Champions: A Love Story


"Skating is filled with stories that are very intense - the romances, the hatreds. I don't think that story's ever been told. Skating is a loose fraternity. They share something, the early morning practice, the rigorous training. It's like war veterans without the pall of death." - John Sacret Young, "The Eugene Register-Guard", January 13, 1979

Joy LeDuc and Jimmy McNichol

'Figure skater and hockey player team up and take on the world.' It was the plot of the highly popular 1992 film "The Cutting Edge", which spawned three forgettable sequels. It was also the basis of the hugely popular CBC reality series Battle Of The Blades and the short-lived professional career of Natalia Mishkutenok and Craig Shepherd. It was also the theme of a forgotten television movie from the late seventies: "Champions, A Love Story".


The film's writer-producer, John Sacret Young, didn't come from a figure skating background. Like the male lead in his film, he was initially a hockey player that "wouldn't be caught dead on figure skates." He drew his inspiration for the 'boy meets girl' skating flick after an encounter with the father of a figure skater who worked three jobs to keep his daughter in skating. Sadly, he also drew inspiration in his writing from the 1961 Sabena Crash and another plane crash that killed a young skater on his way to a regional competition. The film first aired on CBS in prime time on January 13, 1979.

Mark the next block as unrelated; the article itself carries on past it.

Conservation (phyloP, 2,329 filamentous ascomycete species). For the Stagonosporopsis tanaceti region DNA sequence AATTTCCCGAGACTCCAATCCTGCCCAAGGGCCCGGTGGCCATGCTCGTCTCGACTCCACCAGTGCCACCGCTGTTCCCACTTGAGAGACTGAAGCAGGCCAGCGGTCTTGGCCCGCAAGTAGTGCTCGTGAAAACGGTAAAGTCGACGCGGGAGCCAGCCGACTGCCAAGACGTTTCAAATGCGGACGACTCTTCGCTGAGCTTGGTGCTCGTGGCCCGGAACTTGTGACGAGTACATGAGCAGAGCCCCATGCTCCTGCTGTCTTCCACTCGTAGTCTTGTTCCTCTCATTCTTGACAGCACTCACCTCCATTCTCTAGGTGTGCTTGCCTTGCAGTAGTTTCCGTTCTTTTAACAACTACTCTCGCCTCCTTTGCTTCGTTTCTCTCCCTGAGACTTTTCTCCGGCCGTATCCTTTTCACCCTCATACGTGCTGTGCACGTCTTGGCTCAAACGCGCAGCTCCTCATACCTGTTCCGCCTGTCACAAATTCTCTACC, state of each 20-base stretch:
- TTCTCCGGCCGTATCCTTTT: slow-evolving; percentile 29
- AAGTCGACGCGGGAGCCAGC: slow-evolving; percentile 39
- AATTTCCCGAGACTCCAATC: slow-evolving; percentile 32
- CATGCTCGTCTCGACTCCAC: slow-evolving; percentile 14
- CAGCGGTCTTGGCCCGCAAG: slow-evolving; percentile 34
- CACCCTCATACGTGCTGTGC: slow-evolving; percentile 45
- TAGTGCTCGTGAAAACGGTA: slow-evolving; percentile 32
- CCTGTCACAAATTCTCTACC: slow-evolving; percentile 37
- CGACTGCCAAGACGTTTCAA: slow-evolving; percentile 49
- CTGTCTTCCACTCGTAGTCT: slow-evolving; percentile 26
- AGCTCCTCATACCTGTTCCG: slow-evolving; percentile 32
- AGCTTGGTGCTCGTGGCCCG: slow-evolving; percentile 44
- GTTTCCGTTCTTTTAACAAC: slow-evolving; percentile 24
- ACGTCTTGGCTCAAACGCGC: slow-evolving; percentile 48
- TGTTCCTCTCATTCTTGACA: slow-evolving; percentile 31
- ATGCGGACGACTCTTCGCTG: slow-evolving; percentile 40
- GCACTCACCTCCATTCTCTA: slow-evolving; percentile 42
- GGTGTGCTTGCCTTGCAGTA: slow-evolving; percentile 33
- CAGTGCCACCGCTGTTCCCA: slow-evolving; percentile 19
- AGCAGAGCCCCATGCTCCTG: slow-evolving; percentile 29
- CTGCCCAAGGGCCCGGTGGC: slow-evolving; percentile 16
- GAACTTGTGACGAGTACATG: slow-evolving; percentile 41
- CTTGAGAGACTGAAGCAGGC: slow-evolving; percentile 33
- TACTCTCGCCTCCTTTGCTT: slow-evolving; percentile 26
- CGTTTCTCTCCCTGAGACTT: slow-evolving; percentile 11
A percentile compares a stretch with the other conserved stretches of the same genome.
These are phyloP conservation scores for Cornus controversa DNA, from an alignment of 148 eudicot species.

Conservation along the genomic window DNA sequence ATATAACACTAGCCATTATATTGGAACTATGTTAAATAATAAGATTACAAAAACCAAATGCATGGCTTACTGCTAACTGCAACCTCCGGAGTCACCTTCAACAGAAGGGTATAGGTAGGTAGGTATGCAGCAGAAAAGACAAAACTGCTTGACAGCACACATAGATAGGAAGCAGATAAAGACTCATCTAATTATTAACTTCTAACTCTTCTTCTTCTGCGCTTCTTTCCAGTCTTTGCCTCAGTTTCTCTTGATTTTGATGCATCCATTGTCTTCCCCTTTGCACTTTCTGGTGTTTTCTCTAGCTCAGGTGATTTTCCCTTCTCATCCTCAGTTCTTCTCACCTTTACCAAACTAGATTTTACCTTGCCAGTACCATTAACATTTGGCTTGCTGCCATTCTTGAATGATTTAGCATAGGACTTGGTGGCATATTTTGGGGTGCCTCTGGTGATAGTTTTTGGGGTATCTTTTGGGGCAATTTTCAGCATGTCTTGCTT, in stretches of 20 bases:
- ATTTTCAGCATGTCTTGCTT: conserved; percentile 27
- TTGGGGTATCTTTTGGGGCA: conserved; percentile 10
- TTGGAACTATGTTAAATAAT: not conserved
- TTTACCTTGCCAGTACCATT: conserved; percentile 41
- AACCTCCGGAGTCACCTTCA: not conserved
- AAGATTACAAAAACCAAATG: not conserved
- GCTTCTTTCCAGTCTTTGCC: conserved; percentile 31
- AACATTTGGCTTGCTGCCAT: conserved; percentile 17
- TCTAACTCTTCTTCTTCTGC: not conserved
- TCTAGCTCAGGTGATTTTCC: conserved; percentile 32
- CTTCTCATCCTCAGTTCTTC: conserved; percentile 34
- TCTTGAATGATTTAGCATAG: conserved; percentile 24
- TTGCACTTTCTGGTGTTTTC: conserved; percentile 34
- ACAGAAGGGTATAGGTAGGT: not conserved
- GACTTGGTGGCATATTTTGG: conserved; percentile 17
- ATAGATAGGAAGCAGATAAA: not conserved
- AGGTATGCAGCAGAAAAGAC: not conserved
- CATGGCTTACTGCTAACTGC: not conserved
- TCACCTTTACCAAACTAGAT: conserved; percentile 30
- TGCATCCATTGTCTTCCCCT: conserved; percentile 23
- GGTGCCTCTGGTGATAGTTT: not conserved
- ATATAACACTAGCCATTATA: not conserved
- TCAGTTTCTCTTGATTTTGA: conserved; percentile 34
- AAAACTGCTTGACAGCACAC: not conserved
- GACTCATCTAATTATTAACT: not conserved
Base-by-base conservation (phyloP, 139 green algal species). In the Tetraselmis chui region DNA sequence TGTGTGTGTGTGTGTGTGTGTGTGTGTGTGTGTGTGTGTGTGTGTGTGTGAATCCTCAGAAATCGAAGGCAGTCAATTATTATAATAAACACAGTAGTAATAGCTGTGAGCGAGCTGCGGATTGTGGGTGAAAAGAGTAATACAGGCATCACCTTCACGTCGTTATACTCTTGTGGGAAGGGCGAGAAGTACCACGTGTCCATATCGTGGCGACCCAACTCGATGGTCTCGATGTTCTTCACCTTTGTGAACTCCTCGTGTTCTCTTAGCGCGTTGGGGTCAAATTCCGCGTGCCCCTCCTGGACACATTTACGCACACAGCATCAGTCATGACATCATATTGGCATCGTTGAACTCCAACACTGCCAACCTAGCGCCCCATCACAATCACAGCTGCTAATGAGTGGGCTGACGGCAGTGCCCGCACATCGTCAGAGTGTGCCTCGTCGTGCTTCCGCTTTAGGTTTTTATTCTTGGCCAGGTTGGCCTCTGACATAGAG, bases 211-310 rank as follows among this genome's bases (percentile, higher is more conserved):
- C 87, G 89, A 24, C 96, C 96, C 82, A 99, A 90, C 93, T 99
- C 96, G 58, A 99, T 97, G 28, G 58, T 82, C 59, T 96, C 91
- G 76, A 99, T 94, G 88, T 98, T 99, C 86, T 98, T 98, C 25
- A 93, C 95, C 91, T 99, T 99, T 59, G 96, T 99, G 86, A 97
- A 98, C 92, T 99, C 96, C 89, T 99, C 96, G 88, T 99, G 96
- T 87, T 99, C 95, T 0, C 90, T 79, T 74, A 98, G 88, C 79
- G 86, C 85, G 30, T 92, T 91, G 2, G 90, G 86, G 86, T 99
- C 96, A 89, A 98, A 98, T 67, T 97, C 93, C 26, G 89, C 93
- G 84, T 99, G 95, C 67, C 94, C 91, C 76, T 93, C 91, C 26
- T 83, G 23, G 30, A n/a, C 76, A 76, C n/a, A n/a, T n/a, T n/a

The young stars of the film were Brantford born Joy LeDuc and Jimmy McNichol, the brother of Empty Nest star Kristy McNichol. The supporting cast included Tony Lo Bianco, Anne Schedden, Jennifer Warren, Shirley Knight and Richard Jaeckel. While LeDuc was a seasoned pro at sixteen - she toured with the Ice Follies in a family skating act - McNichol was an inexperienced skater who took to the ice every day for seven months to prepare for the role. In the January 13, 1979 interview with Jerry Buck, Young said McNichol was "a gifted natural athlete, but still an adolescent klutz."

The made for television film has been largely overlooked as it came out on the heels of the hugely popular "Ice Castles" film that was released only a year before. Although the story ended on a happy note, the fact that McNichol's character was killed off in a plane crash ultimately drew more attention to the Sabena Crash amongst general audiences who may have forgotten the tragedy. Nothing wrong with a little edutainment, especially if it relates to skating history.

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